Simplicity: Rhythms

Simplicity > Rythms

If Harmony is my abbey then stability, sustainability, and simplicity are my vows. — Me

I define simplicity, in the context of my vows, as the quality of being plain, beautiful, and slow. It means a life where I am living in a rhythm with the seasons and daily rhythms of prayer, work, reading, and rest. It means a life where I am not fatigued with so many choices. It means a life where I have identified the essentials and eliminated the rest. In the words of Austen Farrer, “Simplify your life, do fewer things, and do them well.”

Living a Life in rhythm with the seasons — Being privileged to stay home and tend the farm, animals, and home means that I have freedom to tailor my year to the seasons with ease. Our seasons look more like Celtic seasons — the solstices and equinoxes are more the center of the season rather than the start of the season — and generally mark times of transition. The Autumn Equinox has passed. The six weeks following the equinox means the garden harvest is winding down. It is time to think about cleaning up the garden beds, mulching the bare soil, cleaning the seed starting pots and garden tools, and winterizing the rabbit hutch and the chicken ark. It is time to visit a local orchard and get our yearly supply of apples. By November 1, we will have switched to checking on the food we have stored so that we can use the things that aren’t keeping well. We’ll be busy in the woods carrying sticks back to the house for kindling. Meals will be more soups and stews and less salads and raw foods. Winter, for us, starts when laundry can no longer be dried on the clothesline, sometime in November, lasts through December, January, and much of February. We are hunkered down with blankets, candles, and fires. March 1 brings a flurry of garden preparations: seeds must be checked and reordered if I wasn’t able to save enough, tools must be checked and sharpened, seed starting soil must be sterilized and put into pots. The Spring Equinox is when I start some seeds in pots under a makeshift greenhouse. April 1 is the real start of the gardening year because greens and brassicas can go out in the garden. Peas too, as soon as it is mild enough. May, June, July, August, September, and October are all the furious rush of gardening season. I try to keep the Solstices and Equinoxes and the Quartering of the Year days as mini-holidays. Days to remember, days to observe, and days to be grateful for a chance to step outside of the normal work.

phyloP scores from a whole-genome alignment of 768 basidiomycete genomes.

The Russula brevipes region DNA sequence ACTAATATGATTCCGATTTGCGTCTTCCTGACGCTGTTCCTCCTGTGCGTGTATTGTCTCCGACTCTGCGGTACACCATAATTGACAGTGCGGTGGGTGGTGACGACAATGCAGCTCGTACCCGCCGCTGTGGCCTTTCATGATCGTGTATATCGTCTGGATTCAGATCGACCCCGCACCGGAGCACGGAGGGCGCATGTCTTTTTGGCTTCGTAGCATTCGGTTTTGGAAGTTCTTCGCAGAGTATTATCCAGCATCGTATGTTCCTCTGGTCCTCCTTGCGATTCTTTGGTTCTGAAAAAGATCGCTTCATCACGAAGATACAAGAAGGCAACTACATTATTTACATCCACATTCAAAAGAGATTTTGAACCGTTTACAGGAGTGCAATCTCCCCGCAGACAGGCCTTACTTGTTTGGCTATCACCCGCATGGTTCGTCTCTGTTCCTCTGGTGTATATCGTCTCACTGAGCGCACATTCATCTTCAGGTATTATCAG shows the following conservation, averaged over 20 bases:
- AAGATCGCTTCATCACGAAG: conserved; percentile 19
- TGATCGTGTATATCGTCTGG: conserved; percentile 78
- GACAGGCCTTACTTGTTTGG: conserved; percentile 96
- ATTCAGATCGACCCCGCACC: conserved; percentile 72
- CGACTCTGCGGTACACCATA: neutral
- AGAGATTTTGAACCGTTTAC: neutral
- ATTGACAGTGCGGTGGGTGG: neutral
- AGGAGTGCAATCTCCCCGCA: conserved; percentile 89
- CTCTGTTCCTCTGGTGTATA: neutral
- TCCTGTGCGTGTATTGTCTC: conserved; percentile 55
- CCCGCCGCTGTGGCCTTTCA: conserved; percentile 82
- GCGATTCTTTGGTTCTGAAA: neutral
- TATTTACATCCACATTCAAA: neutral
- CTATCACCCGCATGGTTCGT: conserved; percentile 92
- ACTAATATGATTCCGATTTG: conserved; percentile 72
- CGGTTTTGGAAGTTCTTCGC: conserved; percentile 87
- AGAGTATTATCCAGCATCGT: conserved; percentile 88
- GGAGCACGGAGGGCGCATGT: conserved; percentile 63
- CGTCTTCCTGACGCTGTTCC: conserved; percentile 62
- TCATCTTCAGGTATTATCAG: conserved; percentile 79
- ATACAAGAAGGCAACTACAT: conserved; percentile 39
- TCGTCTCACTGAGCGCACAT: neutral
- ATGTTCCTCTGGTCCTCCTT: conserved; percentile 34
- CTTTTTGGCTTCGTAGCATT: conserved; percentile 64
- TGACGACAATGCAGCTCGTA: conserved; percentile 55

Daily Rhythms of Prayer, Work, Reading and Rest— My daily life follows a rhythm. I move from task to task, alternating between physical and mental work. I rise before the sun, do some stretches, recite my morning prayers, and then head out for a walk. Breakfast follows the walk, as does a tour of the house and the yard/garden/orchard as I assess what needs to be done that day. In the warm months, the outside work gets done first, in the cool months the inside work gets done first. That work is followed by Welsh time. Lunch follows along with strength exercises, the indoor/outdoor work gets done, and then some time reading non-fiction, and then fiction and then some more Welsh. Dinner time is followed by Evening prayers, a short spurt of evening tidy up, a short walk, and then more time reading or chatting with family. I try not to use lights in the evening so that my body is ready for sleep. I am early to bed, with an audiobook, and early to rise.

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